Biomass Conversion in the Biomass Scenario Model

From Open Energy Information


Download & Use the Biomass Scenario Model (Public)

About The Biomass Scenario Model

Supply Chain in the Biomass Scenario Model

  • Biomass Conversion

The Biomass Scenario Model (BSM) tracks the simulated deployment of biofuels conversion technologies according to industry development of the technologies and the reaction of the investment community.

How Biomass Conversion is Modeled in the Biomass Scenario Model

The BSM is used to develop insight around simulated investments in commercial biofuels plants. It’s built on the premise that plant construction depends on the progression of the industry along learning curves that determine modification to techno-economics-based maturation of the technology and industry. Investment in plants is assumed to occur when the net present value compares favorably to other investments. The Reinforcing Feedback Loop illustration represents the operation of plants that contribute to industrial learning, which reduces the modeled risk of the next potential investment in a commercial plant.

The BSM tracks the simulated deployment of biofuel technologies over time by representing investment in construction of commercial plants. The diagram, Stock and Flow of the Buildout and Retirement of Plants or Plant Capacity, illustrates the primary stock and flow structures used by the BSM to track the number and capacity of commercial plants constructed and in operation.

Example alt text
Stock and Flow of the Buildout and Retirement of Plants or Plant Capacity, Source: National Renewable Energy Laboratory

A key question for modeling biofuel industry development is how to model the transition of pre-commercial technologies to a fully mature commercial industry. The key inputs that the BSM uses to model such a transition:

• What is the current state of the industry?

• What is the theoretical future potential of a technology?

• What determines the paths from current to future conditions?

Technology Pathways

The BSM represents various technology pathways for a variety of feedstocks/fuels.

For each feedstock/fuel and technology pathway, the BSM uses estimated techno-economic conditions based on data for future commercial plant techno-economics published in peer-reviewed design reports. These estimates include:

• Biofuel yield

• Max throughput capacity

• Fixed capital costs

• Operations costs

• Co-product revenue

• Total products

• Gasoline blendstock

• Diesel blendstock

• Jet blend stock

• Others.

Depending on the maturity of a technology at the time an investment decision is simulated in the model, five key Nth plant techno-economic performance attributes are modified.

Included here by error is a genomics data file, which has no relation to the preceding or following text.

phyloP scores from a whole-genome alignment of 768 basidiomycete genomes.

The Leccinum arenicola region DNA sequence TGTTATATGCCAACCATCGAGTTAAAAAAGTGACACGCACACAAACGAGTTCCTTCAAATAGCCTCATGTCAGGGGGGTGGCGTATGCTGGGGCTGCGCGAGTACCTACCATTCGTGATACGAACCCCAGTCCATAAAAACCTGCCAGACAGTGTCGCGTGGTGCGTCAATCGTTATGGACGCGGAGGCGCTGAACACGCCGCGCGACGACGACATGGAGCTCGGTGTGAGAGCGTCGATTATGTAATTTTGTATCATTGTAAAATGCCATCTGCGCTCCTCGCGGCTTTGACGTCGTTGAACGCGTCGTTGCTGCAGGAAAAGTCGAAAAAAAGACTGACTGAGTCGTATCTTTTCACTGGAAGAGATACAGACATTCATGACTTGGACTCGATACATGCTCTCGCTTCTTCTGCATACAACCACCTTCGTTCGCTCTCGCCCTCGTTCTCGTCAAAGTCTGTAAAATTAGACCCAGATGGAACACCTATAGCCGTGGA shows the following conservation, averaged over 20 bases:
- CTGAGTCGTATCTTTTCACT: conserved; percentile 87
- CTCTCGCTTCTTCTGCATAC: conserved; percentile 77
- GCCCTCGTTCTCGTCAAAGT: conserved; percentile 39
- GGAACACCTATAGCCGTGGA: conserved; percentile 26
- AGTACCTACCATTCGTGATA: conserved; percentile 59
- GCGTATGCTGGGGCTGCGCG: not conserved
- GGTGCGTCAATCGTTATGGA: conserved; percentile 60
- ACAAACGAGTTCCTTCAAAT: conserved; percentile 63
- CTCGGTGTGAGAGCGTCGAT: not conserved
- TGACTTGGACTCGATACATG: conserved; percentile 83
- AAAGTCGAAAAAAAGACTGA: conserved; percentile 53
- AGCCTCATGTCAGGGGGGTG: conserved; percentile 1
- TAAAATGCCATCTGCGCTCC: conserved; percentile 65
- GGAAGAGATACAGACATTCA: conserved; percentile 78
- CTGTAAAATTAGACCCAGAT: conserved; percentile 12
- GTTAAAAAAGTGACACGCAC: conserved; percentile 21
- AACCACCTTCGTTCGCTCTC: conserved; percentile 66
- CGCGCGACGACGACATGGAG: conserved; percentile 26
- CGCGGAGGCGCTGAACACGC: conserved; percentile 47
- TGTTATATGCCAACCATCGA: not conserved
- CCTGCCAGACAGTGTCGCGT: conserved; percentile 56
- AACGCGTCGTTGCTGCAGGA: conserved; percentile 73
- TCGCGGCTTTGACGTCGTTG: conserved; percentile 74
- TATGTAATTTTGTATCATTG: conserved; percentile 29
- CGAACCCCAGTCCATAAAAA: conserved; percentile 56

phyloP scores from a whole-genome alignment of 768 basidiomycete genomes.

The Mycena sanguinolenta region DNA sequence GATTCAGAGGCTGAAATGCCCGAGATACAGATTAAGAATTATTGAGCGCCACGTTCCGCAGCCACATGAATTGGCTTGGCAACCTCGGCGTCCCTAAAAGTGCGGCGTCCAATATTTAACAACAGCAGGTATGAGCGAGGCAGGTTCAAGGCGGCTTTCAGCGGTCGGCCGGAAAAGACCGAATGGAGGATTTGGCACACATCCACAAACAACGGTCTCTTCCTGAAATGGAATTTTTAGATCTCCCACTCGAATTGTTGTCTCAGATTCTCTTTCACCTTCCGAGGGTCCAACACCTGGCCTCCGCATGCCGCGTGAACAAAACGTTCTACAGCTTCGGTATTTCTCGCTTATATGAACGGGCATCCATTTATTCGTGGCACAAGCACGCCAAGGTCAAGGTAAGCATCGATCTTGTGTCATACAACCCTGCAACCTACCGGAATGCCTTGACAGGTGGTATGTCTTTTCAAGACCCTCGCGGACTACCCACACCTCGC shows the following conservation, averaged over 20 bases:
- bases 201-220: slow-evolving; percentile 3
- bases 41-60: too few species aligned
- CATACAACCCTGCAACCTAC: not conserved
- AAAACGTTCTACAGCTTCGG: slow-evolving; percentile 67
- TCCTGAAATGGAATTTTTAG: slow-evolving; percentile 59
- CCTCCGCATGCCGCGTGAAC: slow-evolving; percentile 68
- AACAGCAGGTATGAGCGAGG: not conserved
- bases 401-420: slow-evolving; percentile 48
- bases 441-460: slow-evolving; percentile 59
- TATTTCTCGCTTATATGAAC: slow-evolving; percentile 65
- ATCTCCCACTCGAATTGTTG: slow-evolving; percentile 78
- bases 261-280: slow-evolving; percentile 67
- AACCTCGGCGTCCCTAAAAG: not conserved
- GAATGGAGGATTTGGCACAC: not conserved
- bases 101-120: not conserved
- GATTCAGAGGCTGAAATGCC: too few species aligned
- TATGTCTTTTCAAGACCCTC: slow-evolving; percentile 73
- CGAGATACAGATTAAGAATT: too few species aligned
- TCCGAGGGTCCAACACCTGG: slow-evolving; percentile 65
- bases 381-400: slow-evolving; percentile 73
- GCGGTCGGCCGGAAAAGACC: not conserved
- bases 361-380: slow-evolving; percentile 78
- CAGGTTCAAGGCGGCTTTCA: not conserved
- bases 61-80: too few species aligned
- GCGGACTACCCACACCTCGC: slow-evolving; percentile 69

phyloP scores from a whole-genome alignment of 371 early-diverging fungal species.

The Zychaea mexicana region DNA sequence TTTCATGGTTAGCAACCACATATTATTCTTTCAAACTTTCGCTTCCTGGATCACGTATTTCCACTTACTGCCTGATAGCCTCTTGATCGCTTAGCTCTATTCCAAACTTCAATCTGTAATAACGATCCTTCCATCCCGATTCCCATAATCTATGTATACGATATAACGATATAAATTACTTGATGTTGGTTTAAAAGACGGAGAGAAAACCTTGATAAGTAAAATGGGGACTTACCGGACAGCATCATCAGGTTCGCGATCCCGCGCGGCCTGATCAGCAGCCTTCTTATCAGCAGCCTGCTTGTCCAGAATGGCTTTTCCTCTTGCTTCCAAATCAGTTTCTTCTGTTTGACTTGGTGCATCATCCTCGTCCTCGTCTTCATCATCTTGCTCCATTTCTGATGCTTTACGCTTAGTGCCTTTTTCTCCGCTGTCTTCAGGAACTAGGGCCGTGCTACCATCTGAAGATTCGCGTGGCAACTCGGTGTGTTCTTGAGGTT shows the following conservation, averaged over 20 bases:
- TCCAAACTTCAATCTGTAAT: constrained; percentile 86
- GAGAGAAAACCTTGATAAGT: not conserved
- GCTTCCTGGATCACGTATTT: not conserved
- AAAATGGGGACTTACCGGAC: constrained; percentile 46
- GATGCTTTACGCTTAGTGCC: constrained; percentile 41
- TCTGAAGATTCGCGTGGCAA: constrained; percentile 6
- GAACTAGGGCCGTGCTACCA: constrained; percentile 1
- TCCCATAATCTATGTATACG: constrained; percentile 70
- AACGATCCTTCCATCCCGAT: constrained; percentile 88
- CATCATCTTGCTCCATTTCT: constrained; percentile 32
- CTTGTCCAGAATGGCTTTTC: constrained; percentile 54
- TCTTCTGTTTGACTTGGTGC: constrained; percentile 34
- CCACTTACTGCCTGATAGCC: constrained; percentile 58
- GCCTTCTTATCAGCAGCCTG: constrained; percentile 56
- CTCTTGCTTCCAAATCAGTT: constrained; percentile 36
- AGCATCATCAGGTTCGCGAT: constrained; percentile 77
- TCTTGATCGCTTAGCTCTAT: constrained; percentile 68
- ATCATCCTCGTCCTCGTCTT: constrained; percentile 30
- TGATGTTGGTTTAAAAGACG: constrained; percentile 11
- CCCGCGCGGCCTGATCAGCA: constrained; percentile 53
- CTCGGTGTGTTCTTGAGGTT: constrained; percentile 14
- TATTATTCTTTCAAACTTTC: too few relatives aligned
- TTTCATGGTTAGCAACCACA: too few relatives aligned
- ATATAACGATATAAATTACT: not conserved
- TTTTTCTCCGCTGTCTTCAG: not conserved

Performance Attribute Multiplier Factors
Scale: Large-Scale Pioneer plant before completing integrated pilot Large-Scale Pioneer plant after completing integrated pilot Large-Scale Pioneer plant after completing demonstration
Nth plant attribute from techno economics Unit of Attribute Unitless Multiplier for Attribute Unitless Multiplier for Attribute Unitless Multiplier for Attribute
Process Yield Gal/dry ton 0.5 0.75 0.85
Process Yield Dry ton/day 0.8 0.8 0.8
Feedstock throughput capacity Million $ 2 1.5 1.25
Fixed capital investment cost growth % 7.5 5 0.25
%Equity % 0 0 0.5
Source: National Renewable Energy Laboratory

Questions the Conversion Module Can Answer

The conversion module of the BSM answers a variety of questions. Among them:

• How likely is the biofuels supply chain to develop naturally?

• What points of leverage exist to accelerate the adoption of biofuels?

• How do tipping-point dynamics affect the dominance of a particular biofuels pathway?

• What are the implications of precommercial investments in pilot and demonstration facilities?

A Sampling of Biomass Scenario Model Conversion Results

A few biomass conversion analysis results are shown to illustrate the capability.

BSM models shows that there are four keys to industry development in the simulations:

• Profitability at the point of production

• High rates of industry learning

• An aggressive start in building pilot, demo, and pioneer-scale plants

• For ethanol, a high level of infrastructure investment to sustain low enough point-of-use prices.

The simulated development of the industry can be negatively affected by:

• Unstable, higher than anticipated feedstock prices

• Boom/bust development of production capacity

• Potential for biofuel price instability.